Trouble Tickets

Terminal operators are monitoring trouble ticket traffic at several different terminals.  In the coming weeks we will be sharing some trouble ticket numbers and suggestions for improvement with the stakeholder community as a result of that review.

PierPass Monthly Transaction Data  

As part of our monthly newsletters we provide a summary of the latest transaction data from marine terminal operators (MTOs) at the Port of Los Angeles and Port of Long Beach. Below please find data from the month of August 2012.

Truck activity information derived from RFID data.

Average in-terminal turn time:

  • 36 minutes day shift
  • 39.5 minutes night shift
    (Excluding lunch hour, breaks and trouble tickets)

In-terminal turn time is the average amount of time a truck is inside a terminal to complete a transaction. Turn time at individual terminals will vary depending on time of day and other factors. The average in-terminal turn time in July 2012 was 38.2 minutes for the day shift and 39.1 minutes for the night shift.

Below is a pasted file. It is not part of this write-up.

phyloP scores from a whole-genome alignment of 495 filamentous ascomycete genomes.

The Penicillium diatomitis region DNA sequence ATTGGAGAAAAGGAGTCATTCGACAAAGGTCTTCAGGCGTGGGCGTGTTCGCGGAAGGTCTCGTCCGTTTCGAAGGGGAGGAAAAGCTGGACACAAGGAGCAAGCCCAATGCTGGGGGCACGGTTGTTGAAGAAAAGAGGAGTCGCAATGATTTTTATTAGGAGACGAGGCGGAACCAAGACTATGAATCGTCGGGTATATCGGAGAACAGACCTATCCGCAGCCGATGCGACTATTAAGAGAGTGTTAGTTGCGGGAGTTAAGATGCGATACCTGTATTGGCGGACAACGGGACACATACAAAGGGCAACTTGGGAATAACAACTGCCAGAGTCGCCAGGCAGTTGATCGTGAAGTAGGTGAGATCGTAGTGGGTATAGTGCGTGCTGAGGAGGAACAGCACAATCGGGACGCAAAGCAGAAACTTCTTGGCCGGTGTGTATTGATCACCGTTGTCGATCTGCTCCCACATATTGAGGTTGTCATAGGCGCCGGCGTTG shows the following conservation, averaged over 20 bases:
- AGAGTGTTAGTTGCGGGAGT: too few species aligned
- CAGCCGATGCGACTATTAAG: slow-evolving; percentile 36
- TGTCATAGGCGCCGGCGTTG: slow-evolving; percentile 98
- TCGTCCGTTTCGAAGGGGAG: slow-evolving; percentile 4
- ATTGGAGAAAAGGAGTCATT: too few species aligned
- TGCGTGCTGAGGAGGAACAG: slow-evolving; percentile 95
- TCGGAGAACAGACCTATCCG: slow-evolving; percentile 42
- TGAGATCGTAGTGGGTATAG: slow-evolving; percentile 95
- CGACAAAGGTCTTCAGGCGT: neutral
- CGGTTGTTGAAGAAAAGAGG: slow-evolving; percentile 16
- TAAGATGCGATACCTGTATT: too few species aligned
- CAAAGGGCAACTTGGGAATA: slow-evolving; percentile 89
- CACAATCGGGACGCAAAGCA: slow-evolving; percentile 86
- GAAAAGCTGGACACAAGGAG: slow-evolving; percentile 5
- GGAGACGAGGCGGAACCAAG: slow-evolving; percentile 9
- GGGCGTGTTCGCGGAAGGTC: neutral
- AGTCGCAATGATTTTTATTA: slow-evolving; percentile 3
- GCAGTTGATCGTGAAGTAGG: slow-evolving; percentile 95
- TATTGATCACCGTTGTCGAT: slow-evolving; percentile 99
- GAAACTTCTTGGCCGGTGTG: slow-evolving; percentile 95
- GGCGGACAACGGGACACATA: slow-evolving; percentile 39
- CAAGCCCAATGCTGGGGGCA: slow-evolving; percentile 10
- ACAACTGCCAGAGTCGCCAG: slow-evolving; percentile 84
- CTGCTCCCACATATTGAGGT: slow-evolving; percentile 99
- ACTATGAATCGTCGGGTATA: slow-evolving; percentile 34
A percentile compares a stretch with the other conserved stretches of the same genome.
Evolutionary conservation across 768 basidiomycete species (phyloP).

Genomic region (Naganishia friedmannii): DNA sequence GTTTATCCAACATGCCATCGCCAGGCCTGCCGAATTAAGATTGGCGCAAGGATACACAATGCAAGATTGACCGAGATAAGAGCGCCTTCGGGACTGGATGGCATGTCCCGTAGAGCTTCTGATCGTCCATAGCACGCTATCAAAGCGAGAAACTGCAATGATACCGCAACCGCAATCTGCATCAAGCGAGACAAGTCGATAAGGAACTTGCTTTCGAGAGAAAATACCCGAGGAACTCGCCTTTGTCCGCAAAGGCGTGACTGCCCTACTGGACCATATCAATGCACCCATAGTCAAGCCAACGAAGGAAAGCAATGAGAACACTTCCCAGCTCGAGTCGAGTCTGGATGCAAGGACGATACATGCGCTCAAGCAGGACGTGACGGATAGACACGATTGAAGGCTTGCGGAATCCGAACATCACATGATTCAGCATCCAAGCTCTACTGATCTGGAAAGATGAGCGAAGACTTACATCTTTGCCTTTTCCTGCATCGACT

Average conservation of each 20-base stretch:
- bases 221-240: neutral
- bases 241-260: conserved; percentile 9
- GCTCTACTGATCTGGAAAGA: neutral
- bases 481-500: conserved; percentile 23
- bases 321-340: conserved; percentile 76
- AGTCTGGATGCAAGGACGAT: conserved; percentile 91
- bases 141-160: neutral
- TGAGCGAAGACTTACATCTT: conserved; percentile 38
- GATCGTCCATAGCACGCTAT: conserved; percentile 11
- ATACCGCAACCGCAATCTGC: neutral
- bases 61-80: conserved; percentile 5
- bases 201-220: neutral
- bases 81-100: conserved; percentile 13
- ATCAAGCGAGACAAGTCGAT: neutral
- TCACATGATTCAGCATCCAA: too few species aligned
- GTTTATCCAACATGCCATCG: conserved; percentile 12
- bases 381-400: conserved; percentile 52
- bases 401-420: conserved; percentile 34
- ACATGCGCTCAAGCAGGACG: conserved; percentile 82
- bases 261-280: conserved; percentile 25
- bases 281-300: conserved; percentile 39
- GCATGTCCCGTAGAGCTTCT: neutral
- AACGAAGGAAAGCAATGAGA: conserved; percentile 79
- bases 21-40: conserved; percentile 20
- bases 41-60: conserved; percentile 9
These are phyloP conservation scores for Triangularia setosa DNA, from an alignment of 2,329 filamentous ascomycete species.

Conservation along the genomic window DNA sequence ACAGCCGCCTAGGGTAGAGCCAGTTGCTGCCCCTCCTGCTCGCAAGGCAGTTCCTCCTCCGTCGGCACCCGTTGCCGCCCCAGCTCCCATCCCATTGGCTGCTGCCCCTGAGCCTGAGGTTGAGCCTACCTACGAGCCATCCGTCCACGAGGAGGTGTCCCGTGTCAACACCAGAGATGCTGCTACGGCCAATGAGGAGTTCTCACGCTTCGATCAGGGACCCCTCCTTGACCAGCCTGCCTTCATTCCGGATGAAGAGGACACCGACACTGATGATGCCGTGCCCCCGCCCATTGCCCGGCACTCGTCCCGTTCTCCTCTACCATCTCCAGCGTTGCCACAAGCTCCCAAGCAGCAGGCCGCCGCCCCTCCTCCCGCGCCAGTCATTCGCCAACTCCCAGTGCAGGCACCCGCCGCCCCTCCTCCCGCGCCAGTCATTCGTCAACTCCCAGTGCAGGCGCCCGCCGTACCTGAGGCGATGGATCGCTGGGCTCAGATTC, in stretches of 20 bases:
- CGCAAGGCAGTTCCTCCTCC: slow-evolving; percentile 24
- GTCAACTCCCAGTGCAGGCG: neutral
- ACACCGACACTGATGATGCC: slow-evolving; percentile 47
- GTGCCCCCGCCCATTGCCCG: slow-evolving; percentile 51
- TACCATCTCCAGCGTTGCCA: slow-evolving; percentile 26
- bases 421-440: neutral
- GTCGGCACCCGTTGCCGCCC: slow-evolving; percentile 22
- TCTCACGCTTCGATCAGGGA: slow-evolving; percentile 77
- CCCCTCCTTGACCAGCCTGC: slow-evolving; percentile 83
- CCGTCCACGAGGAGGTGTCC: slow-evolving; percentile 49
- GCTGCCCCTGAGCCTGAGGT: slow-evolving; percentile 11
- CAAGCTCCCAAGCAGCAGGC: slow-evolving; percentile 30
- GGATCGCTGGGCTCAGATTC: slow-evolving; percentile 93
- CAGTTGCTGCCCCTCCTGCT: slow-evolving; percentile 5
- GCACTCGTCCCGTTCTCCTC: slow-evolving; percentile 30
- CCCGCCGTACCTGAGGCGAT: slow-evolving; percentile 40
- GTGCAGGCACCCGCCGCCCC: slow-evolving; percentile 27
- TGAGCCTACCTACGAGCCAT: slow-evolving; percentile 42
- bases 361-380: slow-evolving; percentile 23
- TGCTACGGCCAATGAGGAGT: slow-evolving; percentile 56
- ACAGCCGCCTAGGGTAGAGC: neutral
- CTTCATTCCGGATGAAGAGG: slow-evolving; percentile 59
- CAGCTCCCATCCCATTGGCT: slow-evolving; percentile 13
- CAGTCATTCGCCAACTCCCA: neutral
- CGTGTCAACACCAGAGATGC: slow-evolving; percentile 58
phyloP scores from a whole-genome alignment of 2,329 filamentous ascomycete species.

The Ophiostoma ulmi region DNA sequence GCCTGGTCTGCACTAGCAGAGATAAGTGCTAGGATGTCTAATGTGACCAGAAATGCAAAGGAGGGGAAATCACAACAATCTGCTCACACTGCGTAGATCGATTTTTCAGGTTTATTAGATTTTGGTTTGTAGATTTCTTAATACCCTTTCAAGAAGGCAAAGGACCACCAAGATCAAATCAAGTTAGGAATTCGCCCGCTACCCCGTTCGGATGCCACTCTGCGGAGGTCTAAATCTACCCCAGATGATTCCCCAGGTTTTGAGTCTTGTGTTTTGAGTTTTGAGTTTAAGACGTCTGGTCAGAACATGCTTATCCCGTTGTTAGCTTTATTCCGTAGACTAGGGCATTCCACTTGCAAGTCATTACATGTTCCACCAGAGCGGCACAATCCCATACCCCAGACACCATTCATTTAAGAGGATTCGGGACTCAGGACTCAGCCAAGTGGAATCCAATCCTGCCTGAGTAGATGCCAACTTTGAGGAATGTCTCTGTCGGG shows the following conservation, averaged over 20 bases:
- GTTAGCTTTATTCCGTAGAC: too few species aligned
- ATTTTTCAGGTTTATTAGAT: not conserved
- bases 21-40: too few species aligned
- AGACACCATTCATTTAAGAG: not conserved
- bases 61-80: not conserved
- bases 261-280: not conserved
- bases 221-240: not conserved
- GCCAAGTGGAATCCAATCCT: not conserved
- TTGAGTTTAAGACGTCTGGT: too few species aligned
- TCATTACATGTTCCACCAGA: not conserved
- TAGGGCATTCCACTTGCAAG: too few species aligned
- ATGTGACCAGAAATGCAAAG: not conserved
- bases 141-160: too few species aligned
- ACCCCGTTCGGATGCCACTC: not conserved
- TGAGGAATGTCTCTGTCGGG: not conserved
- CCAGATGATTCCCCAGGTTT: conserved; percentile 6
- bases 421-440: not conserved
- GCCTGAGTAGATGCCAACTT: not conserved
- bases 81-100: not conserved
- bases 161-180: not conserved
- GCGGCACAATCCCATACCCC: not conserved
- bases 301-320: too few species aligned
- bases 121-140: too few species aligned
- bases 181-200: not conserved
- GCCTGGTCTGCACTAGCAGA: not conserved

Frequent callers* average moves per day:

  • 14% trucks 5 or moves per day
  • 20% trucks 4 moves per day
  • 28% trucks 3 moves per day
  • 23% trucks 2 moves per day
  • 15% trucks 1 move per day

*The ports define frequent callers as trucks making one or more moves per weekday. Average moves per day by frequent callers tells us how many moves a truck can make if it is working every day. In July 2012, 38 percent of frequent callers made four or more moves per day.

Day vs. Night Gates:

  • Average number of day gate moves: 14,620
  • Average number of night gate moves: 18,871
  • Number of day shifts open: 27
  • Number of night shifts open: 15

Approximately 8,500 trucks regularly service the POLA/POLB.

Note:

  • 1 Stop Work Meeting on 2nd shift

PierPass August News and Updates

Trouble Tickets

Marine Terminal Operators see the many trouble tickets that are generated each day as trucks attempt to deliver or pick up containers as something that could be reduced in numbers and therefore have a positive effect on the truck turn time. PierPass will be working with terminal operators on identifying common, reoccurring trouble tickets and recommending ways to improve them. Trucking companies are encouraged to check booking numbers and container availability in the individual terminal system to make sure of availability before sending a truck to the terminal.